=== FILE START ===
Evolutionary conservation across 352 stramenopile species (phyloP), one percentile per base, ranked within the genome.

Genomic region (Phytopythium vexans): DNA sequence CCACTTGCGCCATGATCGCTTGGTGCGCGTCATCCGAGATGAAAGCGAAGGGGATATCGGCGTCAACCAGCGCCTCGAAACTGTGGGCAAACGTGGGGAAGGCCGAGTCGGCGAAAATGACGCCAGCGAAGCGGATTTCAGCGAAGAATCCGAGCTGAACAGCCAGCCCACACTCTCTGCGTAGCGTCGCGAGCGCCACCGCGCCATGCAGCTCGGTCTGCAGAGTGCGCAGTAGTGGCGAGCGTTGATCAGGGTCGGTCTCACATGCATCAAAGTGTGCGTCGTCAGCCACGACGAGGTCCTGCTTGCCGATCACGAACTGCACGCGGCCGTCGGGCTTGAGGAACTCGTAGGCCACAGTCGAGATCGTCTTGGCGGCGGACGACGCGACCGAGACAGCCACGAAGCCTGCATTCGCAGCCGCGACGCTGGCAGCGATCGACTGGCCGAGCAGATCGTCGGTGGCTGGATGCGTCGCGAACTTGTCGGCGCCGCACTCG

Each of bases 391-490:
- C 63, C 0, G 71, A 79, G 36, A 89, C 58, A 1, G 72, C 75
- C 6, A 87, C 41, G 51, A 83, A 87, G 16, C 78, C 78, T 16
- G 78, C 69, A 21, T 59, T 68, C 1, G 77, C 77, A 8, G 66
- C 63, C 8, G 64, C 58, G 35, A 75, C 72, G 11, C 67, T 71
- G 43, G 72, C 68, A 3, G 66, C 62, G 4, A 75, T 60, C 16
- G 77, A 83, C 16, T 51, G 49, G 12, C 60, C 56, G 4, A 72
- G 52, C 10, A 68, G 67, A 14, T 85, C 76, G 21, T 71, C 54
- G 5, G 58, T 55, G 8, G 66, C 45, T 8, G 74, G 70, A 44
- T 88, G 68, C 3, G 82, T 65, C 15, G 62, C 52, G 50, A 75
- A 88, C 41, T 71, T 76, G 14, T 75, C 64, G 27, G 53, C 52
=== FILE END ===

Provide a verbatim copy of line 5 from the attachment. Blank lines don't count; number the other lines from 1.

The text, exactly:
- C 6, A 87, C 41, G 51, A 83, A 87, G 16, C 78, C 78, T 16